Although dismayed by the aborted rescue mission in Iran, Japanese leaders said today it will not affect their plans to impose the sanctions they agreed on two days ago.
Prime Minister Masayoshi Ohira and other government officials, after serveral hours of doubts, said today they regarded the episode as a humanitarian rescue attempt and not a hostile action against Iran.
Ohira, at a news conference, said he was surprised by the operation but explained it was something he could understnad "sentimentally."
He restated his intent to urge President Carter to exercise restraint and avoid military actions when the two leaders meet next week in Washington.
Privately, government officials had expressed alarm at reports of the mission and said they were particularly surprised at its timing, coming a few days after Japan and the European Economic Community nations had agreed to impose some diplomatic and economic sanctions.
In the first hours after the news broke in Tokyo Friday afternoon, they said the first instinct was to believe the United States was resorting to a full-scale military action and ignoring Japanese and European pleas for restraint.
"It was an unpredictable kind of action and the Japanese do not like unpredicatable actions," said one official.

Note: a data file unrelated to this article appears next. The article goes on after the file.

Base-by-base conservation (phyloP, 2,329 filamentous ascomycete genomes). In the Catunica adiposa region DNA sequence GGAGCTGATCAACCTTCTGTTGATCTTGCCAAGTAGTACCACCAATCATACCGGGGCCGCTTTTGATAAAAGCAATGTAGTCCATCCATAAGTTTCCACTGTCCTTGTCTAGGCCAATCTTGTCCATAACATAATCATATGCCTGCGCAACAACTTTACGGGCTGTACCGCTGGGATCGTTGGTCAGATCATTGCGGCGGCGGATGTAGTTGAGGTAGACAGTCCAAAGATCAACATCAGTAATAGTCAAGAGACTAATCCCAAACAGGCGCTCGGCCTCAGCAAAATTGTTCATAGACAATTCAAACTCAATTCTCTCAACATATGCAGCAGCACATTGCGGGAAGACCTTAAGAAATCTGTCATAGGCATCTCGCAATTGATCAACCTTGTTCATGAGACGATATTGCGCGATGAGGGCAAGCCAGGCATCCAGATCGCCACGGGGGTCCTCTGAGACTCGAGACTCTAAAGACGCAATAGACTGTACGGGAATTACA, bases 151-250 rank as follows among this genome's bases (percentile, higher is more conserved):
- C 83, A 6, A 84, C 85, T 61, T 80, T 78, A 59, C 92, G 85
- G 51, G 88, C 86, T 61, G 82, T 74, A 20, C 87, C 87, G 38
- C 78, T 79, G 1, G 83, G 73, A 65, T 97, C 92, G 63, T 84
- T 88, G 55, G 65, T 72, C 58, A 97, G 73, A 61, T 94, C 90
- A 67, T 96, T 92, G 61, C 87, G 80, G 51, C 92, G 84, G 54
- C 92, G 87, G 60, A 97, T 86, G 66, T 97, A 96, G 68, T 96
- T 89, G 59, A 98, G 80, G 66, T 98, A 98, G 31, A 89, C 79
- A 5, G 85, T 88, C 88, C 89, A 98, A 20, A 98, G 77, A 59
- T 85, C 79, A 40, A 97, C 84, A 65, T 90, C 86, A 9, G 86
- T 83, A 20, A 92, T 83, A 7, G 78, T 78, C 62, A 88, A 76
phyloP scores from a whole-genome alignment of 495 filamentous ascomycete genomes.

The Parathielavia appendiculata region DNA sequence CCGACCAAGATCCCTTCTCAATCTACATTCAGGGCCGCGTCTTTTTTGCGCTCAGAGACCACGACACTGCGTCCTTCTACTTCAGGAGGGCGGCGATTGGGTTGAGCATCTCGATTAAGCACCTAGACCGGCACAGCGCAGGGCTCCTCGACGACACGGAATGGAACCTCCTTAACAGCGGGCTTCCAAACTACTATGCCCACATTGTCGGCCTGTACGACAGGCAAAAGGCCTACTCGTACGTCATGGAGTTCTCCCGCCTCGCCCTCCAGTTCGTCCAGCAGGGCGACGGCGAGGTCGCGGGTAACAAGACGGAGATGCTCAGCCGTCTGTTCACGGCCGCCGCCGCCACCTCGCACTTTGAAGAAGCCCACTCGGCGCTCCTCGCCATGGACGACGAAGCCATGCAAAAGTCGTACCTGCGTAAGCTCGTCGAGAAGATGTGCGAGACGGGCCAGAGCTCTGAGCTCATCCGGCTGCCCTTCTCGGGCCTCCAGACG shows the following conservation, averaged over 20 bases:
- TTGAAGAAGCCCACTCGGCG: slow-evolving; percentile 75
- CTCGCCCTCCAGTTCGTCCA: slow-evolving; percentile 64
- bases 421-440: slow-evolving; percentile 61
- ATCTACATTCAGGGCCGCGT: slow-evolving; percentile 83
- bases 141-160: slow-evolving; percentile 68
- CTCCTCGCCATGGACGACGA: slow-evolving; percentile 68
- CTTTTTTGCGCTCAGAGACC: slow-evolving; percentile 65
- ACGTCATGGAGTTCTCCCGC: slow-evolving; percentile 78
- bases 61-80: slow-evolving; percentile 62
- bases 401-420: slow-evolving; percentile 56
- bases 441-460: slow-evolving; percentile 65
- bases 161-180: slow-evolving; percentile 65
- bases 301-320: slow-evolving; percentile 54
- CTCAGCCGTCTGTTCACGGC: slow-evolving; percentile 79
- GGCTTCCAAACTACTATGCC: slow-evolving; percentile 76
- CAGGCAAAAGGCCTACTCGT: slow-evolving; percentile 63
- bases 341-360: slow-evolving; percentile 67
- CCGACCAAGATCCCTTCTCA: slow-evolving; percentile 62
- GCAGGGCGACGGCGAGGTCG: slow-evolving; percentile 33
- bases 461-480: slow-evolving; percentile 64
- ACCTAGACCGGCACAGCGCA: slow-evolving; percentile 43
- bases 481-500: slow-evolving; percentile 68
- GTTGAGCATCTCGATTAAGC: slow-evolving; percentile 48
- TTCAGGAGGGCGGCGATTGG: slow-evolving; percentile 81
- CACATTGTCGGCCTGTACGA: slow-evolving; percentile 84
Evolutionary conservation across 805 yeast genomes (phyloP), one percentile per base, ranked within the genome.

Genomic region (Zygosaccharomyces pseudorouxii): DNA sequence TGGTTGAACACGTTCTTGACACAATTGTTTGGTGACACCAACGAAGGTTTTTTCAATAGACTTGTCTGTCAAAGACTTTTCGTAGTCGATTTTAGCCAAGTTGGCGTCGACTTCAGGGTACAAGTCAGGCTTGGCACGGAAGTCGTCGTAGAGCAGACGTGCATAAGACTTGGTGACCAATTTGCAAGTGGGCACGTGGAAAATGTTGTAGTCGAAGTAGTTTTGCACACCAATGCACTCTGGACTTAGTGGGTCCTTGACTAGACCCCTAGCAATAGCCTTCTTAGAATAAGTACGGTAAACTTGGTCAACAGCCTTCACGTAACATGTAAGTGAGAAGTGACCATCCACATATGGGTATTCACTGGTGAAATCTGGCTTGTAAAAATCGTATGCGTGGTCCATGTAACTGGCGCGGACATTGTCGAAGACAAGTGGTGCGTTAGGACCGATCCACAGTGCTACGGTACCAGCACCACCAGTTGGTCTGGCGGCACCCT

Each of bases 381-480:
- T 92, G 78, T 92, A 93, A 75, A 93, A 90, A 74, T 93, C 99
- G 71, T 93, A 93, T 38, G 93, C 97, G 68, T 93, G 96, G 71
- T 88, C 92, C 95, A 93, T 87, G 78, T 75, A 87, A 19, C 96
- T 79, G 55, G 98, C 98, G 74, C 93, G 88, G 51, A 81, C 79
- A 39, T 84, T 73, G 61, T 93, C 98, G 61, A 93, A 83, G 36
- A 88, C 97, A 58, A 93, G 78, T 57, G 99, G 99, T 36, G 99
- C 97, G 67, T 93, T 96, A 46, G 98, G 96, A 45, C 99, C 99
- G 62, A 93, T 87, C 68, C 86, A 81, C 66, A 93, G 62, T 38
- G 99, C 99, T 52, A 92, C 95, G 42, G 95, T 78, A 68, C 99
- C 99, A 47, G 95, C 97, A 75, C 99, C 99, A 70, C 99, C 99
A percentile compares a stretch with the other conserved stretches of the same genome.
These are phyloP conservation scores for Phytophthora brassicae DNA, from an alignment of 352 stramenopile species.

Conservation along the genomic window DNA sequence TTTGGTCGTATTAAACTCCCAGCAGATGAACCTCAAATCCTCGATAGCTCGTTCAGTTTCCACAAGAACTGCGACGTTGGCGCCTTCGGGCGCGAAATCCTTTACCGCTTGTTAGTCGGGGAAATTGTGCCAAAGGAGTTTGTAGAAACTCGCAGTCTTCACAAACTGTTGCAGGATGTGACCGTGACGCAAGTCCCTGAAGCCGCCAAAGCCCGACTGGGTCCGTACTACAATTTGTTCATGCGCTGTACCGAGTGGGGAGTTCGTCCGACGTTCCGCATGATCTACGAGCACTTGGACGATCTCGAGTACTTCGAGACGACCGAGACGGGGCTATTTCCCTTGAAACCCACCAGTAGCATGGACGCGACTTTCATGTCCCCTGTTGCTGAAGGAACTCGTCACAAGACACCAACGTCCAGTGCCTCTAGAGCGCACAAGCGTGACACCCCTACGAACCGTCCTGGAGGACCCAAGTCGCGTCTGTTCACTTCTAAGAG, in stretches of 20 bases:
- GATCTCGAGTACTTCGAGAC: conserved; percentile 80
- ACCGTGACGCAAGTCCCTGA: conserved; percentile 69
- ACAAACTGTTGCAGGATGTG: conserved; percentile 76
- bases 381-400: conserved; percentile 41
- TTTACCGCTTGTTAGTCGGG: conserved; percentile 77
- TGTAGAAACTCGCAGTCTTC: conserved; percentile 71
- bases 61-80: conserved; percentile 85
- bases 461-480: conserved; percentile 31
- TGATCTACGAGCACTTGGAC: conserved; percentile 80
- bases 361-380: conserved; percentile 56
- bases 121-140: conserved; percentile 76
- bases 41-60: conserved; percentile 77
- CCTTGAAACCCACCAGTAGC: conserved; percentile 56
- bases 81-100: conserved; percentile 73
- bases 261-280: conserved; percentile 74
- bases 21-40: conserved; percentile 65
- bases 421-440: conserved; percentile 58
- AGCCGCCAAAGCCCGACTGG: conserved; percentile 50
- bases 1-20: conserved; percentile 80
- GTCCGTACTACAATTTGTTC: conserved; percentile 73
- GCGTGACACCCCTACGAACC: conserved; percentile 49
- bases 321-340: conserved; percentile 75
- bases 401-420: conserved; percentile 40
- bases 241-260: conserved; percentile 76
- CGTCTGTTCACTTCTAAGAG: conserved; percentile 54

Later, however, the Foreign Ministry issued a statement saying it recognized the American "agony" over the long holding of the hostages and officially described the rescue mission as taken from "the humanitarian point of view."
It said the government will expect Carter to abide by his pledge Friday morning to seek a solution to peaceful and diplomatic ways.
Officials said privately that there is now no thought being given to relaxing the package of sanctions adopted Thursday at a Cabinet meeting.
That package did not go as far as the one the European nations agreed to earlier this week. Notably, it avoided any direct threat of a total trade boycott by mid-May if there is no progress in releasing the hostages.
The government said it would withdraw "several" of its diplomats from Tehran one at a time but did not call for a reduction in the four-member Iranian Embassy staff in Tokyo.
The government is encouraging Japanese companies to refrain from making new trade contracts with Iran but has not imposed specific limits.
Even those modest actions are not popular in the business community and the government has justified taking them on grounds it gives Japan the right to demand restraint from the United States.
Some prominent Japanese were openly critical of the attempted rescue raid. Toshio Kimura, former foreign minister, described the incident as "hasty" and in the first hours after the news broke the current foreign minister, Saburo Okita, called it "regrettable."
Michita Sakata, an influential member of parliament and chairman of a new national security committee in the lower house, cautioned that the failed mission "might push Iran to take unfavorable actions."
The affair added fuel to the opposition parties' complaints that the government's policy toward Iran has been too subservient to American interests.